Concerned that the U.S. Attorney’s Office for D.C. has failed to adequately pursue cases of hate crimes, the District’s attorney general is asking the D.C. Council to empower it to enforce the city’s anti-bias laws.
The council’s Committee on the Judiciary and Public Safety held a hearing Tuesday on a bill that would allow D.C.’s attorney general to bring lawsuits or seek injunctions for bias-related crimes.
“It is the U.S. Attorney’s Office that decides whether to enforce our statute that enhances penalties for bias-motivated violence. And, time and again, the U.S. Attorney’s Office has failed to pursue the bias enhancement,” said D.C. Deputy Attorney General Toni Jackson.
Jackson testified in favor of the bill being considered at the request of the D.C. attorney general.
“It expressly authorizes OAG to bring civil hate crimes charges,” Jackson said.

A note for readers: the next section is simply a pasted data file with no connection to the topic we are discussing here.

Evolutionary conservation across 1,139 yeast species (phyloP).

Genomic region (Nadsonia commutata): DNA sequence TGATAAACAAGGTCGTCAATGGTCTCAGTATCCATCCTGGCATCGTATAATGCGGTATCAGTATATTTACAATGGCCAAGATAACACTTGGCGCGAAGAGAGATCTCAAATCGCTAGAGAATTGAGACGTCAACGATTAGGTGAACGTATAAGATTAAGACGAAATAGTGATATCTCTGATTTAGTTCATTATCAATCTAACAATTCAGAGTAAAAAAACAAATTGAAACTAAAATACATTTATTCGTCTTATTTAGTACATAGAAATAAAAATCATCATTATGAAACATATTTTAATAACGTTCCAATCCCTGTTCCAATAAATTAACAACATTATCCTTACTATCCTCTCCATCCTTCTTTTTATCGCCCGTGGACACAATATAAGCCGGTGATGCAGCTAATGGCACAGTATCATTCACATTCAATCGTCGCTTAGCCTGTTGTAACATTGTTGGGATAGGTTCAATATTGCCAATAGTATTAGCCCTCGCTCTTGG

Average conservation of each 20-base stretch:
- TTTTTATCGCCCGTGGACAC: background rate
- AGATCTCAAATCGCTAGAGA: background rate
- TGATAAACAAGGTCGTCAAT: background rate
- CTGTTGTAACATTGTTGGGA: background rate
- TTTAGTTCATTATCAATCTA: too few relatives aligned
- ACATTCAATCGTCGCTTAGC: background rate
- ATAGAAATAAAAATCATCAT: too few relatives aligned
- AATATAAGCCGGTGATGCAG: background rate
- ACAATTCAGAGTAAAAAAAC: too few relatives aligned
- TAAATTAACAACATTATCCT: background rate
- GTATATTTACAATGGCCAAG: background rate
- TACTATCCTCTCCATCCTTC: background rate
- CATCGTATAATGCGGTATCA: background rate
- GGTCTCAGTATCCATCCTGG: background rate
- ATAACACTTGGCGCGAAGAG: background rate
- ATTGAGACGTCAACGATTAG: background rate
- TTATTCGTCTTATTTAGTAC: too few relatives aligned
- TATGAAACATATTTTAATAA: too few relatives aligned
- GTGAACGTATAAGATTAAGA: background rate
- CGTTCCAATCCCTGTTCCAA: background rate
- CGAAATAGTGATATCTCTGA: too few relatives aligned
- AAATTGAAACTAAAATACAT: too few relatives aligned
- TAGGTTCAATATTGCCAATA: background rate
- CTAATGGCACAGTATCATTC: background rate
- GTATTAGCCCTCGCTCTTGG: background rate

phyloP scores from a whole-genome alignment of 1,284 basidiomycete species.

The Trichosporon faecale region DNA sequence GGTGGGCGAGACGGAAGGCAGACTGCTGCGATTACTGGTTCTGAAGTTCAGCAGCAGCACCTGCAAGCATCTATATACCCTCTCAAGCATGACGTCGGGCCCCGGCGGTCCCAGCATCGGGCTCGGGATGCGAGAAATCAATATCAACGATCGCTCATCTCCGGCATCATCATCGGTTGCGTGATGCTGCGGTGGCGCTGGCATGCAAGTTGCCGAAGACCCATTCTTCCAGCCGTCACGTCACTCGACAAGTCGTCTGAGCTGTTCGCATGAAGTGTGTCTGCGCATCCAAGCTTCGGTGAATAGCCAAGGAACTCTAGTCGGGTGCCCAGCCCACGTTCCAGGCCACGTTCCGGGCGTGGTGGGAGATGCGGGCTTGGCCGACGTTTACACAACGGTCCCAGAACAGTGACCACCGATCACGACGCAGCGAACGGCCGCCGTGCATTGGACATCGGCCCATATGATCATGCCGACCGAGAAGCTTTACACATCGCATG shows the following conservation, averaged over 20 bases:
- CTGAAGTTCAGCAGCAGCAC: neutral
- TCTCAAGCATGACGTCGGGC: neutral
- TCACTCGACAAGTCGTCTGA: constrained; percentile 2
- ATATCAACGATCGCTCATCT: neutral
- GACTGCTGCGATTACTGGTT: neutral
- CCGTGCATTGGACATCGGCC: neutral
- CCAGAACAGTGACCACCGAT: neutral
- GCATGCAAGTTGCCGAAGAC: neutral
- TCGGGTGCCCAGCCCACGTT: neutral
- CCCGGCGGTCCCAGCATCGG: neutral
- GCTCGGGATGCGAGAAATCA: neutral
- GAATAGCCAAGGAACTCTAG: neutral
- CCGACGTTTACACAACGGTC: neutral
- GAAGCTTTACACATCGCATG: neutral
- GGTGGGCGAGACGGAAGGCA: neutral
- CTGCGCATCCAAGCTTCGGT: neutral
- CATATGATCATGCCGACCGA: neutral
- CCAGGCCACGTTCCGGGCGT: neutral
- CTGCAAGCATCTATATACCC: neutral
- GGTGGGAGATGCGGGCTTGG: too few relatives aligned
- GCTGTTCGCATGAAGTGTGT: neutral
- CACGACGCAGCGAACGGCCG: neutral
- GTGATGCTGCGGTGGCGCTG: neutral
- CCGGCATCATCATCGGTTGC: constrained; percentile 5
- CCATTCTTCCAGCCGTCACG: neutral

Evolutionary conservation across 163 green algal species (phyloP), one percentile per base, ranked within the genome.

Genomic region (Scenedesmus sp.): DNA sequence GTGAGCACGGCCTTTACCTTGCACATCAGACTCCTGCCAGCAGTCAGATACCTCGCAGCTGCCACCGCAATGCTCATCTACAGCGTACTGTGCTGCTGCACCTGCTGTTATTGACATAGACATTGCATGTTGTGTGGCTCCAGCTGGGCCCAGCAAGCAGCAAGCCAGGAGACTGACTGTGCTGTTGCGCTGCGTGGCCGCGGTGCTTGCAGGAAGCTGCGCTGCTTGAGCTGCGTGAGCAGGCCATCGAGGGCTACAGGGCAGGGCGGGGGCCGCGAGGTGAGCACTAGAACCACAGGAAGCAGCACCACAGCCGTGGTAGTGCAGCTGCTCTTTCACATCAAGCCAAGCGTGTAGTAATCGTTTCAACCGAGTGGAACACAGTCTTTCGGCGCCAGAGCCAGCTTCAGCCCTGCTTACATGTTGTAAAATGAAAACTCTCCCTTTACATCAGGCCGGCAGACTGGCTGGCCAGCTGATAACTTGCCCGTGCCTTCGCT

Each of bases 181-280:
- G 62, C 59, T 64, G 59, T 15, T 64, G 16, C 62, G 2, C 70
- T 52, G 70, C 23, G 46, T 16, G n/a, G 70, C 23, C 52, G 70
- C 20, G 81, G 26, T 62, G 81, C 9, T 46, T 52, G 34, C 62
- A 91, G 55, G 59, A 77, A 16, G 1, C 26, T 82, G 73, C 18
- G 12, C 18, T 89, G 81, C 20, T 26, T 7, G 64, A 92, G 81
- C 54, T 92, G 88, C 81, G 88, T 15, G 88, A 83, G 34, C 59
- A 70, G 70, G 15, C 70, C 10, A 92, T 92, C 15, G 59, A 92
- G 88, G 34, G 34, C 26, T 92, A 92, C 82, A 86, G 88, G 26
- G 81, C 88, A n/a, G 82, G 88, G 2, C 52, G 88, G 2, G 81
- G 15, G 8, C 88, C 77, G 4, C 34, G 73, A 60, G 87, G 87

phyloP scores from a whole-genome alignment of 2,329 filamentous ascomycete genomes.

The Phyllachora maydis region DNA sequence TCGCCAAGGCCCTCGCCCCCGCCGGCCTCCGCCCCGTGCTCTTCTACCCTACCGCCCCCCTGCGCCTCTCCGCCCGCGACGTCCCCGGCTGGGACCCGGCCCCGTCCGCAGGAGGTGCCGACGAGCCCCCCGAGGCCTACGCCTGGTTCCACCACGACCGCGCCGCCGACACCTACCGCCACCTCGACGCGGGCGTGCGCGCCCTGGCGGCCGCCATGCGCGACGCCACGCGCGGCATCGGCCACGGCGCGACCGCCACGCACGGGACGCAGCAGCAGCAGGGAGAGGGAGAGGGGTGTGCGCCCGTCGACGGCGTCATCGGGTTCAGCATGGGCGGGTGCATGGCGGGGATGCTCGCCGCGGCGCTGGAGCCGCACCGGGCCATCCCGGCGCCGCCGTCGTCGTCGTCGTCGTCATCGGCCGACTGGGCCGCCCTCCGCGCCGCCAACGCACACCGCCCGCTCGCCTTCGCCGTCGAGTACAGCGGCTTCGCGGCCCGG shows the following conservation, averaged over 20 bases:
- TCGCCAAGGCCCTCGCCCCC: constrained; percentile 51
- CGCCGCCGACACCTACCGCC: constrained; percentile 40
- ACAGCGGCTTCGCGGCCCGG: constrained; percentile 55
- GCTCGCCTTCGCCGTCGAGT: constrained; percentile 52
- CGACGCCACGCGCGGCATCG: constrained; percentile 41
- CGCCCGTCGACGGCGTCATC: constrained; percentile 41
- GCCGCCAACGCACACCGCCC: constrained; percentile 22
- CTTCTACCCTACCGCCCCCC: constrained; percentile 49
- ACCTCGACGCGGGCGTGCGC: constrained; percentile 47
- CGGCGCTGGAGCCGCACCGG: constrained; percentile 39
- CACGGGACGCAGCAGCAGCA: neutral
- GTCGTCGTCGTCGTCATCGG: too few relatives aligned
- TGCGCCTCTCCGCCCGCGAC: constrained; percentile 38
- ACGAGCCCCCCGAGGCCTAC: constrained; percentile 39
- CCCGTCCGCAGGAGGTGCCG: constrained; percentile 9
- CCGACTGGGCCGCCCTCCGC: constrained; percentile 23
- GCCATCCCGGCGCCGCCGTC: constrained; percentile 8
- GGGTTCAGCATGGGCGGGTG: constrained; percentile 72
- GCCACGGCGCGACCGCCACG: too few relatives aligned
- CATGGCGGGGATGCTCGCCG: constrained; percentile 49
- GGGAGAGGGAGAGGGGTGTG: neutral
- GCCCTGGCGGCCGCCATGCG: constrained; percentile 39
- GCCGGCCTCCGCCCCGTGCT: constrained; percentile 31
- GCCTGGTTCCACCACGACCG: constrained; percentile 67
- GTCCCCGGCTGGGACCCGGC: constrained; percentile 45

Other witnesses testified on the bill, some of them saying they believe the bill does not go far enough in cracking down on hate crimes in the city.
“We have to look at housing discrimination and gentrification as a form of ethnic cleansing … those are crimes against humanity … those are hate crimes,” said Jade Arrindell, an anti-racism trainer and community organizer.
Representatives from D.C.’s Office of the Attorney General said enforcement of the city’s anti-bias laws would only be pursued when the violation happened in conjunction with a violent crime.
But Judiciary Committee Chairman Charles Allen pointed to the language in the bill, the summary of which reads: ” … that the Attorney General may bring civil actions for bias-related crimes, or when any person attempts to interfere with the exercise of federally or District-protected rights through threats, intimidation, or coercion.”
Allen said the language was “too vague” and called for more clarity.